Samsung And Roku Smart TVs Vulnerable To Hacking Alleges Consumer Reports

Best-selling Roku devices and Samsung TVs found to be vulnerable to hacks

That's what Consumer Reports found out after studying the five biggest TV brands.

During their search, specialists from Consumer Reports together with privacy-enhancing software developer Disconnect have revealed that the vulnerability of TLC's appeared due to an unsecured remote control API. Without much effort, a hacker could take control of a flawed smart TV, change channels, mess with the volume, install apps and play inappropriate content from those apps.

Millions of smart televisions may be vulnerable to hackers, according to Consumer Reports.

Working with engineers from security firm Disconnect, Consumer Reports found the flaws rather easily. It found millions of smart TV's don't do enough to protect your security.

However, Roku said Wednesday morning in a blog post that Consumer Reports "got it wrong" and there is "no security risk" with its devices.

The findings of Consumer Reports, however, state that the security issues will not allow hackers to spy on users or steal their information.

"We take the security of our platform and the privacy of our users very seriously", said Gary Ellison, a Roku vice president. "This happens because many smart TV's have a programming interface, called an API, that lets you use for smartphone or tablet as a remote control over WiFi", said Rerecich.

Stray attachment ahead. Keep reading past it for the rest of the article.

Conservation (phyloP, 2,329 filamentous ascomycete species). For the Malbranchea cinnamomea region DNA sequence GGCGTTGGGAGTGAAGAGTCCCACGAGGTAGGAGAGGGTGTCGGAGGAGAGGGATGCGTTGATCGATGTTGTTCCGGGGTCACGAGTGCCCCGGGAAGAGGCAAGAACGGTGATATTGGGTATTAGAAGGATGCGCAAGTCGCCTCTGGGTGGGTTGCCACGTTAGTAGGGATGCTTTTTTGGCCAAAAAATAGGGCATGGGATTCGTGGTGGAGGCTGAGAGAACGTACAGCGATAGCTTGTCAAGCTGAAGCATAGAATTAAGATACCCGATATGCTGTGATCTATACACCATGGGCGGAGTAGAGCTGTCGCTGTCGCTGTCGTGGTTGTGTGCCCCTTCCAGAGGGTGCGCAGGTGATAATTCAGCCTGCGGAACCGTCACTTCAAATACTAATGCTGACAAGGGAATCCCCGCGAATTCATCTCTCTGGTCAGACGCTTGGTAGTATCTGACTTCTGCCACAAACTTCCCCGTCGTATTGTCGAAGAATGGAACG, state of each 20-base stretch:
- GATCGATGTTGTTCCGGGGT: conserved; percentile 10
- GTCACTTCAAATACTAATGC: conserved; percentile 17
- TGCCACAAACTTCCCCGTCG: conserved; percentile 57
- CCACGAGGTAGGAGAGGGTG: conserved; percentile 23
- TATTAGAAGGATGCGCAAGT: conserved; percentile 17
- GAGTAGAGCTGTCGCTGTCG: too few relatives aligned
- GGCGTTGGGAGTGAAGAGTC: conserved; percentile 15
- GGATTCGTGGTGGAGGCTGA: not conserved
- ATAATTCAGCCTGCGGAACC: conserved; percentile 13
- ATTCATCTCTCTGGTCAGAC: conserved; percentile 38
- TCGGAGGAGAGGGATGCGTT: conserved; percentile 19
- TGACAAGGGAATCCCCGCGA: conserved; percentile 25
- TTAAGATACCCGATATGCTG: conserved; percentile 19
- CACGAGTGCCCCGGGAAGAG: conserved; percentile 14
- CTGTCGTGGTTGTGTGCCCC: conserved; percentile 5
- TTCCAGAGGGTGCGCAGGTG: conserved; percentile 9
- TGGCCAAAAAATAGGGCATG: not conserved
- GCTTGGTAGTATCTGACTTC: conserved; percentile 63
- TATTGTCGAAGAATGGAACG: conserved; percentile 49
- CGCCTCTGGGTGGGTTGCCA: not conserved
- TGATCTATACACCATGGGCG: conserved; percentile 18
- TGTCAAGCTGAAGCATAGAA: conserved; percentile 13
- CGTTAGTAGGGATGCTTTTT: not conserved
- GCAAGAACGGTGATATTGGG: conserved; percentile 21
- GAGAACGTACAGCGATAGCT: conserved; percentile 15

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If you want to keep your binge-watching and late-night surfing private, you can turn off the monitoring - but you'll have to go back into the original setup menus, the one you likely flipped right through in your eagerness to start watching.

The actual act of changing the settings is easy, he adds, but most consumers never bother with fiddling with menu changes.

Software companies that are integrated into these smart TVs take out the viewers watching information to suggest other TV shows and movies to viewers.

It also says "a constant stream of viewing data will be collected through automatic content recognition" and encourages viewers to turn the feature off. Samsung's privacy practices are specifically created to keep the personal information of consumers secure.

While we're proud of our own testing process here at TrustedReviews, it's fair to say Consumer Reports carries a lot of weight with shoppers, especially in the US.

Consumers are used to letting Internet-streaming services Netflix, YouTube and Hulu track everything they watch on their services, in order to recommend other shows.

Three ways to avoid these exploits include resetting the TV to factory settings and not agree to the collection of viewing data.

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